A look at the link between the patron saint of fishermen associated with the Catholic pilgrimage to Spain and Guinness Storehouse in Dublin, dating back to the middle ages.

Traditionally, St. James’s Gate was the location of one of the outer gates of the walled city of Dublin. Merchants and farmers from the south had to pass through St. James’s Gate to enter the city of Dublin.

A holy well was located outside St. James’s Gate dedicated to the apostle St. James The Greater, the patron saint of Spain whose remains are traditionally believed to have been buried in Santiago de Compostela, in Galicia, Spain.

In the middle ages, Compostela was one of the great pilgrimage centers of
Christendom and Ireland had particularly close links with the city.

In 1210, Archbishop Henry established a Dublin hostel for pilgrims preparing to travel to Compostela. An Irish college was established in Santiago in 1605 and close educational and trading links between Spain and Ireland continued until the 18th century at least.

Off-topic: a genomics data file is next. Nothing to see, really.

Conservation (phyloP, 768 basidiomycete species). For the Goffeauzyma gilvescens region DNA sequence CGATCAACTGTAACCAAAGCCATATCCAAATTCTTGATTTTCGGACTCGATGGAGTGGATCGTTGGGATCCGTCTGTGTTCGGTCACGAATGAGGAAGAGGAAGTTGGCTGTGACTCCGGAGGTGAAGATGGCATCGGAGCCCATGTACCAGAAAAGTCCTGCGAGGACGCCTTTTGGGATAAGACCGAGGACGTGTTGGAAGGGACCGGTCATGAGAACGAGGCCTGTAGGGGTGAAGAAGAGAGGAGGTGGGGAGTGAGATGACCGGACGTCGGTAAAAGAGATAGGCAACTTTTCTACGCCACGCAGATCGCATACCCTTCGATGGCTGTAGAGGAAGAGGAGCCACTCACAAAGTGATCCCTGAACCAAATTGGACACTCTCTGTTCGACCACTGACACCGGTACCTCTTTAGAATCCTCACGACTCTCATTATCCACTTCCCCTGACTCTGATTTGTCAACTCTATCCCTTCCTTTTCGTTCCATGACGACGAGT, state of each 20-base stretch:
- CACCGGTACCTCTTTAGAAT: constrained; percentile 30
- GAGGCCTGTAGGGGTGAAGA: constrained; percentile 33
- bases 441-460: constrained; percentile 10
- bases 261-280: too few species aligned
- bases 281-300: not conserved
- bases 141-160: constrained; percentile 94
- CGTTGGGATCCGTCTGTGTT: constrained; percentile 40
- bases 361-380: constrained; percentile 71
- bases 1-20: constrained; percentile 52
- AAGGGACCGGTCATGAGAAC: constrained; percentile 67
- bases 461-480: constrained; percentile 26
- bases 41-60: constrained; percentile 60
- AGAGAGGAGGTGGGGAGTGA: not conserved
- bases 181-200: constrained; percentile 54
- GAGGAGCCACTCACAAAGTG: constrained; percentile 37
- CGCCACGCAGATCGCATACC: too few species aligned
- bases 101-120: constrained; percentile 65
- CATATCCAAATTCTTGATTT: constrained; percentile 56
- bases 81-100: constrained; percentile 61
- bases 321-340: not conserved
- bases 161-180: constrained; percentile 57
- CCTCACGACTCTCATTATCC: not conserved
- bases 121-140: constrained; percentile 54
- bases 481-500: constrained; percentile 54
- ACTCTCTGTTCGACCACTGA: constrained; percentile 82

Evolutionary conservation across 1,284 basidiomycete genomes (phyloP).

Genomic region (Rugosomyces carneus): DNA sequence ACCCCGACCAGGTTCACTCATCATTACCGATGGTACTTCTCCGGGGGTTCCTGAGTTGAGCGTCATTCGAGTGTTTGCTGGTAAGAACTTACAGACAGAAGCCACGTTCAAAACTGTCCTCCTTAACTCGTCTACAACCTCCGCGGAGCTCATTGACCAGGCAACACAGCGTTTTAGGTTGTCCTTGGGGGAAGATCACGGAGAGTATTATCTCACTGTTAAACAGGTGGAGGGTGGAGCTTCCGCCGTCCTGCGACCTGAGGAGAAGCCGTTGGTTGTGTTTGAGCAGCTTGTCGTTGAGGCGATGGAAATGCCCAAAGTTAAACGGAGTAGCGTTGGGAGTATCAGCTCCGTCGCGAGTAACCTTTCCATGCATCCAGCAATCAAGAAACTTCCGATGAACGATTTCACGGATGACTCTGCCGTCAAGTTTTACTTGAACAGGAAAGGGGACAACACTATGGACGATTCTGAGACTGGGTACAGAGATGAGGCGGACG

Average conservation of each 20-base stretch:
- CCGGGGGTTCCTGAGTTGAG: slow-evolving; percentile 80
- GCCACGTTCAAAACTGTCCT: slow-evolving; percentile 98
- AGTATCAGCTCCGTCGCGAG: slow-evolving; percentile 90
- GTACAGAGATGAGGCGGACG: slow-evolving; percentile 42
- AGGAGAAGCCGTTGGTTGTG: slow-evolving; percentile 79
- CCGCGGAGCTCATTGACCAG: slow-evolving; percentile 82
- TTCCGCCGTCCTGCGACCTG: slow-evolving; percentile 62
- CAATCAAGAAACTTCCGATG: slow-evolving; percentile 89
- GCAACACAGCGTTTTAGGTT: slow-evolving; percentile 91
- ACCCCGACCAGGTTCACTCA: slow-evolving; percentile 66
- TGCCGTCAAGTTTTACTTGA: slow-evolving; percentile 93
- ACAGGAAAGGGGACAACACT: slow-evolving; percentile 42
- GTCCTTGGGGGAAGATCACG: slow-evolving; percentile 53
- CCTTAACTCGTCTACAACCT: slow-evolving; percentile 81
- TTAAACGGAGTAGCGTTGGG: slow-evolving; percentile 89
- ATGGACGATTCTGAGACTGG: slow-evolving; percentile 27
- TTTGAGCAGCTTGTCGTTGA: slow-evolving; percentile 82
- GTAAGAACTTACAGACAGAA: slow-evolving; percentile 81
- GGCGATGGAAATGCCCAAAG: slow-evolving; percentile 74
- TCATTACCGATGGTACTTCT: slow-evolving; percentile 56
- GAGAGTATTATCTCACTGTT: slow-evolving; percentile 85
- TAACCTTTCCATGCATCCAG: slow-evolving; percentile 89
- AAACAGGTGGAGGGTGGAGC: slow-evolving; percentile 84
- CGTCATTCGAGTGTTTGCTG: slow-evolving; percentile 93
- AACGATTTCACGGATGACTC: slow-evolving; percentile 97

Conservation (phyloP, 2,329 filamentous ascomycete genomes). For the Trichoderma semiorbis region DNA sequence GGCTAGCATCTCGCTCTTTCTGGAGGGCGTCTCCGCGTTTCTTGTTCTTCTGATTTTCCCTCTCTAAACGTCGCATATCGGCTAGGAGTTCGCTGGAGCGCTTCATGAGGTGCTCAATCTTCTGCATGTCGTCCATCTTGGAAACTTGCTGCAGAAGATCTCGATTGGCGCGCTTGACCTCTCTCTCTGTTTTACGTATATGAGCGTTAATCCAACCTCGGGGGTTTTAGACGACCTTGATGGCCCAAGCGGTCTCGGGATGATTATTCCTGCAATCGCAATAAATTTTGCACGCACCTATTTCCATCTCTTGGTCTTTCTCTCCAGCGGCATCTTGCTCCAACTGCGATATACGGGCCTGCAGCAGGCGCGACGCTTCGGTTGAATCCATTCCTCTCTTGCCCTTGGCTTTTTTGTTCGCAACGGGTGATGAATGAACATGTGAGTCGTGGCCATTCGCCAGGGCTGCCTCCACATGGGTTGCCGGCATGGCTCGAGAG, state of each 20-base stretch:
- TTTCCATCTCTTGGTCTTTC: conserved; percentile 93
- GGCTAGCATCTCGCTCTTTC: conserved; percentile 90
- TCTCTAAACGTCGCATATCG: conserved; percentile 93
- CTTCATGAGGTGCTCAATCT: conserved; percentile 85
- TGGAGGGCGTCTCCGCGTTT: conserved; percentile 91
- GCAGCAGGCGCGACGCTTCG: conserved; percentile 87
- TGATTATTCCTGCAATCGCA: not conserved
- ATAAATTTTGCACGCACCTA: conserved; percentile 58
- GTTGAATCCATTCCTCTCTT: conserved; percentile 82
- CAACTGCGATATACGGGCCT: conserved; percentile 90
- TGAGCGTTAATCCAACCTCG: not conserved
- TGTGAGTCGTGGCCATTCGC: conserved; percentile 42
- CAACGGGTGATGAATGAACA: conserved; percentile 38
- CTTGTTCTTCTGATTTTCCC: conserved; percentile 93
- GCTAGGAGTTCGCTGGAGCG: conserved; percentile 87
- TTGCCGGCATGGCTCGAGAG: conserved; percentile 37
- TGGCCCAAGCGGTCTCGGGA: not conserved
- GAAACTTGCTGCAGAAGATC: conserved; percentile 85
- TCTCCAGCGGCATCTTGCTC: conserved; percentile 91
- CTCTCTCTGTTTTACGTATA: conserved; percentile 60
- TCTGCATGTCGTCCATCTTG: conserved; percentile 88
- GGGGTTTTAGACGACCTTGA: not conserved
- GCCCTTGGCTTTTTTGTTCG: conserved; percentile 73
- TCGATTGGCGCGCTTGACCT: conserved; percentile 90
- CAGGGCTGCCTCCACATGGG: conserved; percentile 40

A medieval fair, known as St. James’s Fair, occurred at the St. James’s Gate site on July 25, running for six days. The earliest written account of the fair dates back to 1577. The fair was so successful that it attracted merchants not only from England but from France and Flanders as well.

St. James' Church, in Dublin.

St. James' Church, in Dublin.

The Front Gate of the Guinness Brewery, founded in 1759 by Arthur Guinness, stands adjacent to the old medieval St. James’s Gate.

Visitors wishing to travel in the footsteps of this ancient pilgrimage route, still today have their ‘passports’ stamped at Guinness Storehouse, marking the start of their pilgrimage from Ireland.

H/T: www.guinness-storehouse.com